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Erin's Corner

When A Parent is Injured: Helping Children to Cope

01/25/13 -

When a family’s loved one is faced with Post-traumatic Stress Disorder (PTSD), traumatic brain injury (TBI) or limb loss, it may impact not only the service member but also the family. Initially, changes that occur with these types of injuries, especially emotional and behavioral changes, can be difficult to understand and accept especially for children.

Click here to read the entire article by Erin (PDF)


Tips for Handling Back to School Stress During Deployment

08/13/12 -

Have you been preparing to send your child back to school? Has your pre-kindergartner returned to baby stages by sucking her thumb or using baby talk? Have you noticed your child having tantrums or emotional meltdowns when you start to talk about sending him back to school? If so, keep in mind that you and your family are not the only ones experiencing such changes in your child. Going back to school can be quite a stressful time in a child’s (and a parent’s) life in addition to dealing with deployment. Actually, millions of parents and families deal with back to school anxiety with their children during the fall.

Click here to read the entire article by Erin (PDF)


 

Autism & Deployment: Help for the Stay-At-Home Parent

03/27/12 -

Last time I wrote, I focused my article on the impact of deployment and change on children,
depending on their developmental stage. Today, I want to focus on the impact of deployment
and transitions on the stay-at-home parent, particularly those of you who are raising children
with Autism Spectrum Disorders or ASD.

Click here to read the entire article by Erin (PDF)


You Are Not Alone: A Guide to Helping Your Children through Deployment

02/14/12 -

While deployment can be a traumatic time for most families, the experiences and challenges of deployment for the families of our National Guard and other Reservists often go misunderstood.   One reason for this is that these families often live in civilian communities where there is limited awareness and understanding of what it means to be part of military life, and especially, of what it means to have a parent or primary caregiver go off to war.  Thus, many of these children often do not receive the attention, care, and support that they require during deployment and reunion.    While there is no right way to provide all of the attention and support that these children need, I am hopeful that this article will provide valuable information to help you understand and support children during and after deployment.  Because a child’s age plays such a crucial role in his or her experiences and needs during and after deployment, we will look at how to recognize and respond to children’s needs based on their developmental stage.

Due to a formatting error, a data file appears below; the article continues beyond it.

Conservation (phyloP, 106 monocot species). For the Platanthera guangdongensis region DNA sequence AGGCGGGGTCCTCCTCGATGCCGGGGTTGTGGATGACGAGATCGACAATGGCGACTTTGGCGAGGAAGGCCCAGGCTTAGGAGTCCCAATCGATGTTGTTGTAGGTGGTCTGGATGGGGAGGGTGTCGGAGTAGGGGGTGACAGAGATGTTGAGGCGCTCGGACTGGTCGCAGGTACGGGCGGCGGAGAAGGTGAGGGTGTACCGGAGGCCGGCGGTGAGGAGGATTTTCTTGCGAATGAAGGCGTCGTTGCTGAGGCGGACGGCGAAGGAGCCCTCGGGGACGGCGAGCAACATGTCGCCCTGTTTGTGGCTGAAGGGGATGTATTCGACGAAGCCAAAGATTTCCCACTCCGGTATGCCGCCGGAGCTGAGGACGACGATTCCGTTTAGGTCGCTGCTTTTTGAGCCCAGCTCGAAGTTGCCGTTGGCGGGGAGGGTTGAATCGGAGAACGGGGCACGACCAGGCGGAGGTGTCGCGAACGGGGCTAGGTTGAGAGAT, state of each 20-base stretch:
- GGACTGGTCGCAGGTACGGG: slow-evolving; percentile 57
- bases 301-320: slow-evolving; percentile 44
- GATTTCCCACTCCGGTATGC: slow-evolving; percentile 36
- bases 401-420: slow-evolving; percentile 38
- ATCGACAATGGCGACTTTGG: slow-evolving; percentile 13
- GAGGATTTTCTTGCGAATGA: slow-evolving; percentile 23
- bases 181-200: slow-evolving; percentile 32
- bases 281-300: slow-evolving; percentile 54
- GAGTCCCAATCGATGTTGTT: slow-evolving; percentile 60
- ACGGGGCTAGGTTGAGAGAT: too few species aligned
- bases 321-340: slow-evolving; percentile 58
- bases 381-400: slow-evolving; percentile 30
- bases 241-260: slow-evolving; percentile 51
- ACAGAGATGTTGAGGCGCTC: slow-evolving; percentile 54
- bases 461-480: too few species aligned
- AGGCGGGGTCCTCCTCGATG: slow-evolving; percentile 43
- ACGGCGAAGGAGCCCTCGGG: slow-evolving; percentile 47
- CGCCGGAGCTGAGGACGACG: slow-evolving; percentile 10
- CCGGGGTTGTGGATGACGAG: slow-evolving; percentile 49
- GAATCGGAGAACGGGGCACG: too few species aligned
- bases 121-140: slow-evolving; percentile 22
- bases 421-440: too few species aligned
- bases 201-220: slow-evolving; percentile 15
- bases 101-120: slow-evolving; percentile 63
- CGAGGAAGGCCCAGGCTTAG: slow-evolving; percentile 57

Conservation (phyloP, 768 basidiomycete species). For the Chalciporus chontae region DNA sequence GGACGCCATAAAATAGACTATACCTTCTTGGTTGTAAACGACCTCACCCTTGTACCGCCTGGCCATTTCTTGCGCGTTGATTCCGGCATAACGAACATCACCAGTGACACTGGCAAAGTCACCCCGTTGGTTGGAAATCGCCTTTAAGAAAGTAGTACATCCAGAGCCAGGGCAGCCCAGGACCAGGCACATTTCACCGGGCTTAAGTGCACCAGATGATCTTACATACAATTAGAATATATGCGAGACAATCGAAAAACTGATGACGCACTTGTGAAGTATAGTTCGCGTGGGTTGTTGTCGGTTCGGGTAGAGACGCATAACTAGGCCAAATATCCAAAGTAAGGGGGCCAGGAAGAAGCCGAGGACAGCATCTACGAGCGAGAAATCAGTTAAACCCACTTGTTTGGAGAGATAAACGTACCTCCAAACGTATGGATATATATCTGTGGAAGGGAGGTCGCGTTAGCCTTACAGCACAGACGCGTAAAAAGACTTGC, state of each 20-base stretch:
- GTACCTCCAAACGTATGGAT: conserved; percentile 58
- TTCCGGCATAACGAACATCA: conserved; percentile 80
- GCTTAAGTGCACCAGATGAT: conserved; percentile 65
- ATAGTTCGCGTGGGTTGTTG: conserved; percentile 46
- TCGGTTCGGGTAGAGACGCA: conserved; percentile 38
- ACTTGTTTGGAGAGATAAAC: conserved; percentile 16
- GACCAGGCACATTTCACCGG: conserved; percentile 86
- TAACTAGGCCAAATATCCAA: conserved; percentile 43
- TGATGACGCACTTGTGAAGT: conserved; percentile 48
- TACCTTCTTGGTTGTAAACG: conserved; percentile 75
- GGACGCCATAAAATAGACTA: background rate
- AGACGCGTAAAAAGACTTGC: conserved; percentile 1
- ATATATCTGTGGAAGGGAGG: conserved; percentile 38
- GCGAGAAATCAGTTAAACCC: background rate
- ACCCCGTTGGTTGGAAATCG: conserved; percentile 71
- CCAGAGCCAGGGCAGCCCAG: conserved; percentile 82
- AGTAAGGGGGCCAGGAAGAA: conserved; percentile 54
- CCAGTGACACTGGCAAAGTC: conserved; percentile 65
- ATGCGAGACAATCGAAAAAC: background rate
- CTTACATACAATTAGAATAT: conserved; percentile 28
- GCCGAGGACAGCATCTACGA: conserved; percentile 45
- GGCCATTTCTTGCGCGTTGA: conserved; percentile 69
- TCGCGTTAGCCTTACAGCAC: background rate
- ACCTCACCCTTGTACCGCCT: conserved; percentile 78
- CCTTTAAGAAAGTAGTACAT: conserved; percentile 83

Click here to read the entire article by Erin (PDF)


About Erin Metheny

01/26/12 -

Erin Metheny, LMFT is a licensed marriage and family therapist in private practice in McLean, Virginia. She has helped people from all walks of life and specializes in helping couples, parents, and families achieve the connection and closeness that they desire and deserve so they can live fulfilling and meaningful lives.  She is committed to providing a safe space for people to get support and achieve their goals for their lives.  In addition to her practice, she volunteers through Give An Hour, a non-profit organization providing free mental health services to U.S. troops and their families.  She hopes that through writing articles for Our Military Kids, Inc, she can offer support and reassurance to more people.  For more information about Erin, visit her website at www.erinmetheny.com.